County moves to buy new building for justice court

Published 12:00 am Tuesday, November 6, 2001

The Warren County Justice Court will get a new home if a title search authorized Monday is clear.

During their meeting, supervisors voted unanimously for their attorney, Randy Sherard, to research the deed to a building owned by Richard Cowart on the northeast corner of Jackson and Farmer streets. Located at 921 Farmer, the one-story building had been occupied by U.S. Department of Agriculture agencies including the Farm Service Agency.

Richard George, District 5 supervisor and board president, said the county had negotiated a price of $142,500 with Cowart, pending a title check.

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“The Justice Court building is antiquated, and it does not meet the space requirements,” he said.

That building, now serving all three judges, is a former residence at 1019 Adams St.

It was purchased from former board attorney John Prewitt, who became a circuit judge, in the early 1980s. Before that, there were five justice court judges who provided their own office space, often in their homes.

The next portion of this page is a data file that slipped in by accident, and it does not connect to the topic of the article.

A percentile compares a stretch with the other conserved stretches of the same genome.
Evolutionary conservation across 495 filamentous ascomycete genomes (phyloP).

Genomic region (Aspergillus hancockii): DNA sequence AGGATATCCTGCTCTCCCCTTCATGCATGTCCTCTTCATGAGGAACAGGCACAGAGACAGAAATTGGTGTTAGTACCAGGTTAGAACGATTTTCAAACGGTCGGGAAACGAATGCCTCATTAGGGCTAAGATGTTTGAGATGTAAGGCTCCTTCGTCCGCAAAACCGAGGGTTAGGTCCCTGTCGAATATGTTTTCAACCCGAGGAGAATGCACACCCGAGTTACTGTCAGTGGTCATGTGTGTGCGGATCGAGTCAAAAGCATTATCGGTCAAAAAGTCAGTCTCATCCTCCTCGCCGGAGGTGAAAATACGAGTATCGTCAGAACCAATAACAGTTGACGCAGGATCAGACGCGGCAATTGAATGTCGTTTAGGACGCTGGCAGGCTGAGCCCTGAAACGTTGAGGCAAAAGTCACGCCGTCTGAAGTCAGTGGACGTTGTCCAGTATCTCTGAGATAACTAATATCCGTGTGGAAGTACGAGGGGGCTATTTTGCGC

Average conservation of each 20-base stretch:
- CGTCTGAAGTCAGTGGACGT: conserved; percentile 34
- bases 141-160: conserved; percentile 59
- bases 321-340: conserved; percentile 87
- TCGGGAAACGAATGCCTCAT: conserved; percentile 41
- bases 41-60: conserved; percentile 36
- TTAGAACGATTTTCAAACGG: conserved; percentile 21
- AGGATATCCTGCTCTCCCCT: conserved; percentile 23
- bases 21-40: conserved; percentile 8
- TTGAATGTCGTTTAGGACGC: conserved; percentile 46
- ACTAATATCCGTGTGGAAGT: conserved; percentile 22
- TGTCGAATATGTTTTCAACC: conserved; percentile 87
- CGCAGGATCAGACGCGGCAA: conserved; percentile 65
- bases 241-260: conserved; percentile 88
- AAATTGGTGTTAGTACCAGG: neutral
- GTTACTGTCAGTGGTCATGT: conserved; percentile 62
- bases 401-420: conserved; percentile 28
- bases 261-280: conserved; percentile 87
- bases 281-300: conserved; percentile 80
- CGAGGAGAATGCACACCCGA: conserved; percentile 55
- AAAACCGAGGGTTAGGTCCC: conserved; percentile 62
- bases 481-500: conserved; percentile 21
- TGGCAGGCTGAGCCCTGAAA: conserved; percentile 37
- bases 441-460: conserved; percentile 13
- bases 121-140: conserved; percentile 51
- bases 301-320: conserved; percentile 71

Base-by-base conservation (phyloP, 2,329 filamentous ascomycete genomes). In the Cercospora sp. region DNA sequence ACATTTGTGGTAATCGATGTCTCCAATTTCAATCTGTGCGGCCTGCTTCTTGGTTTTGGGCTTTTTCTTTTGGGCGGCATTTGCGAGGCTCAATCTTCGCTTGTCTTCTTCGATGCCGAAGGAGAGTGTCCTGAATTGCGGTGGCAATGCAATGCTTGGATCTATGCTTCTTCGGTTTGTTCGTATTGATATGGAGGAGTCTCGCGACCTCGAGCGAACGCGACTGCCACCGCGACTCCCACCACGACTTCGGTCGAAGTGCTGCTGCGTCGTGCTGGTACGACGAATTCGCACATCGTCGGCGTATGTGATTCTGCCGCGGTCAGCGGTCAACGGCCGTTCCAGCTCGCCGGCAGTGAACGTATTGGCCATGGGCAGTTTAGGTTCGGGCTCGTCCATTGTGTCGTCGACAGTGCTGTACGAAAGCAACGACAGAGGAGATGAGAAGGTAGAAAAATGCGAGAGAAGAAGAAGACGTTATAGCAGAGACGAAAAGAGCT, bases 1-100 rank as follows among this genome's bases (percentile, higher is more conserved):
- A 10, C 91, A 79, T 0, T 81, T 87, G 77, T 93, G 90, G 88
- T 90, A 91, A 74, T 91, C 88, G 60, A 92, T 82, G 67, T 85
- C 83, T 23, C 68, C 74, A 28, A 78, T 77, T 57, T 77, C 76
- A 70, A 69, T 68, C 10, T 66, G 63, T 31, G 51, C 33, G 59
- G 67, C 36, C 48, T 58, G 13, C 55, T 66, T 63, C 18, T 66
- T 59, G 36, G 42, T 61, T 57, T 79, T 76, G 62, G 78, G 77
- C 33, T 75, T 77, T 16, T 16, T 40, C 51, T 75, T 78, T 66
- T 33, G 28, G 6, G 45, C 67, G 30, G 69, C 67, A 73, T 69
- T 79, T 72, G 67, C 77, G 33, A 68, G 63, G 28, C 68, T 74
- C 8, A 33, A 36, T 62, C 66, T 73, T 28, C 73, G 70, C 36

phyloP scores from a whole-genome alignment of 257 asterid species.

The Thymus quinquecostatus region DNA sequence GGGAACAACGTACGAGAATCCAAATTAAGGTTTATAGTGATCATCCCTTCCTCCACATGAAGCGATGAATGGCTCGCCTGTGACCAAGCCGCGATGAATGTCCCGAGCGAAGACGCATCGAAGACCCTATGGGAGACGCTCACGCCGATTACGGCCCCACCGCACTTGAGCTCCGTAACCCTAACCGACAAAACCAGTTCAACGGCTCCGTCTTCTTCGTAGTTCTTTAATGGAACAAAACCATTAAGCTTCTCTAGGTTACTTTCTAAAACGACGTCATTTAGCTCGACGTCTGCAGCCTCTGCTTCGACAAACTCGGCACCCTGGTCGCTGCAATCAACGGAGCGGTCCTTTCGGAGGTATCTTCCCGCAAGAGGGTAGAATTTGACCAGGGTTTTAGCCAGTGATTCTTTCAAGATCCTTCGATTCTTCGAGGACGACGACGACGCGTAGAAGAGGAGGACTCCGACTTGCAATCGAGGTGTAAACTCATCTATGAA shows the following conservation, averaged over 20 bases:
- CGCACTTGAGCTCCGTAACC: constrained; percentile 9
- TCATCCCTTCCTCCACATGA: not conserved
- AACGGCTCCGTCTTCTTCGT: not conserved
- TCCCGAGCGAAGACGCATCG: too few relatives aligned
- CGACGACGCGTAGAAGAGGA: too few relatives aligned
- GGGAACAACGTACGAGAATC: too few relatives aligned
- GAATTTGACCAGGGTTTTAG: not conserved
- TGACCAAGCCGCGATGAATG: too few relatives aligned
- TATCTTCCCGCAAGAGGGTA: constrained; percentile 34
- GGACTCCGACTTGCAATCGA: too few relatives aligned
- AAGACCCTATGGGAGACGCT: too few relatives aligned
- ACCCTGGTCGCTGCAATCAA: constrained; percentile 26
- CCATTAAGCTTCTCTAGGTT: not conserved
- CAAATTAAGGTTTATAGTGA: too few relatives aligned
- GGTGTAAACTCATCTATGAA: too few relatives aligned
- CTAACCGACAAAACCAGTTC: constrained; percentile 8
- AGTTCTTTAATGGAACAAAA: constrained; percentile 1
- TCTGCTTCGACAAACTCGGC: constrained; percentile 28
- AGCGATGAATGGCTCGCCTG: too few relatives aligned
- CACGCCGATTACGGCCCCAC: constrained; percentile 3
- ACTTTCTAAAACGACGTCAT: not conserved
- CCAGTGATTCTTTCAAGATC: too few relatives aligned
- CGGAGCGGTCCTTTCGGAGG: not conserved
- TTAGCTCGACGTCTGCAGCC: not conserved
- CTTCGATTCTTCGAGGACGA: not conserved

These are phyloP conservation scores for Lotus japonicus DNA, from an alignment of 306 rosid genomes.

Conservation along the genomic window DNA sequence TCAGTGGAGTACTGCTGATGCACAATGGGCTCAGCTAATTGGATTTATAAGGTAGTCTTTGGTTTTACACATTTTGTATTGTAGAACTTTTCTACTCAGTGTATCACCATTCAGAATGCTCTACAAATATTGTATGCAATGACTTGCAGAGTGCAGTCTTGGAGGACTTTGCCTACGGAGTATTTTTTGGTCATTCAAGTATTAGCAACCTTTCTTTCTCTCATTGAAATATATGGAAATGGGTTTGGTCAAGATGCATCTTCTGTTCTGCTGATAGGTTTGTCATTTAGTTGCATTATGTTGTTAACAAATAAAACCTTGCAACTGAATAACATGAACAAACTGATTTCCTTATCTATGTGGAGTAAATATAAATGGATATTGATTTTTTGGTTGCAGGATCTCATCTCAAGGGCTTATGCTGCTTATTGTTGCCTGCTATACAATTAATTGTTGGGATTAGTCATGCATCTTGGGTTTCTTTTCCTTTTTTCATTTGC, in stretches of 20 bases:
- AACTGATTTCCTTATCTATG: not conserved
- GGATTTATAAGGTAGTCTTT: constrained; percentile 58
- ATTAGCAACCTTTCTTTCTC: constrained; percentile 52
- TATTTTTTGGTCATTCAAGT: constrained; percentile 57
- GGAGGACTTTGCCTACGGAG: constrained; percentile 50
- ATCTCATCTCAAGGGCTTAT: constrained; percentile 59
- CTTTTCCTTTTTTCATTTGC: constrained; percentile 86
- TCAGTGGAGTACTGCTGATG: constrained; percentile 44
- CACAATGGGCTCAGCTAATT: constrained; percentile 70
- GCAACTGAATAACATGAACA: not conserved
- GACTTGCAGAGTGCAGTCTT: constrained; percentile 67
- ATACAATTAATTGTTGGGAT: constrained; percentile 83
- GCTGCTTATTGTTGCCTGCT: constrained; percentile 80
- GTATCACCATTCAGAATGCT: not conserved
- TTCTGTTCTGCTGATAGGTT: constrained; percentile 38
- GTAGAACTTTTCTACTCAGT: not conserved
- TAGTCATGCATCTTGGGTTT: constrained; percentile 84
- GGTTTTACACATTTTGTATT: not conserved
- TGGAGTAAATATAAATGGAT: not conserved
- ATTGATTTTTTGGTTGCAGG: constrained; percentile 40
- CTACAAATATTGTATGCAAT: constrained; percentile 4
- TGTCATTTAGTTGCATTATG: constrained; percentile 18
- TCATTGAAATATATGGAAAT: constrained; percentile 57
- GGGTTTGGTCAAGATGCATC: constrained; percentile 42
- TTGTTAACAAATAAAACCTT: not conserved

In addition to getting a more modern building with more space, George said the new facility will be all on one level with easier access for all people and have more parking. There is also room on the lot to expand both the building and the parking lot.

“This is also the closest site we could find that is close to the Warren County Jail,” he said. Justice judges hear misdemeanor criminal cases and conduct first appearances for people accused in family disturbances. They also hear civil claims.

George said renovating the present building to get more space was not an option because it is a historic structure.

In recent years, supervisors have completed a new complex at Adams and Grove, It houses youthful offenders and has space to confine mental patients, Youth Court operations, the driver’s license and extension services. The board has an office building on Jackson Street and purchased a former grocery store on Openwood to house local operations of the state Department of Human Services.

In other business, supervisors voted to buy a rubber-tired loader/backhoe from Puckett Equipment of Jackson. Puckett bid $54,832 for the machine, beating Stribling Equipment and Diviney Equipment, both also of Jackson.

They also took under advisement bids for a two-year supply of uniforms for the Warren County Jail employees from Cintas and Mid-South Uniform and Supply, both from Jackson, Change-N-Times Ltd of Vicksburg and Delta Uniform of Marks.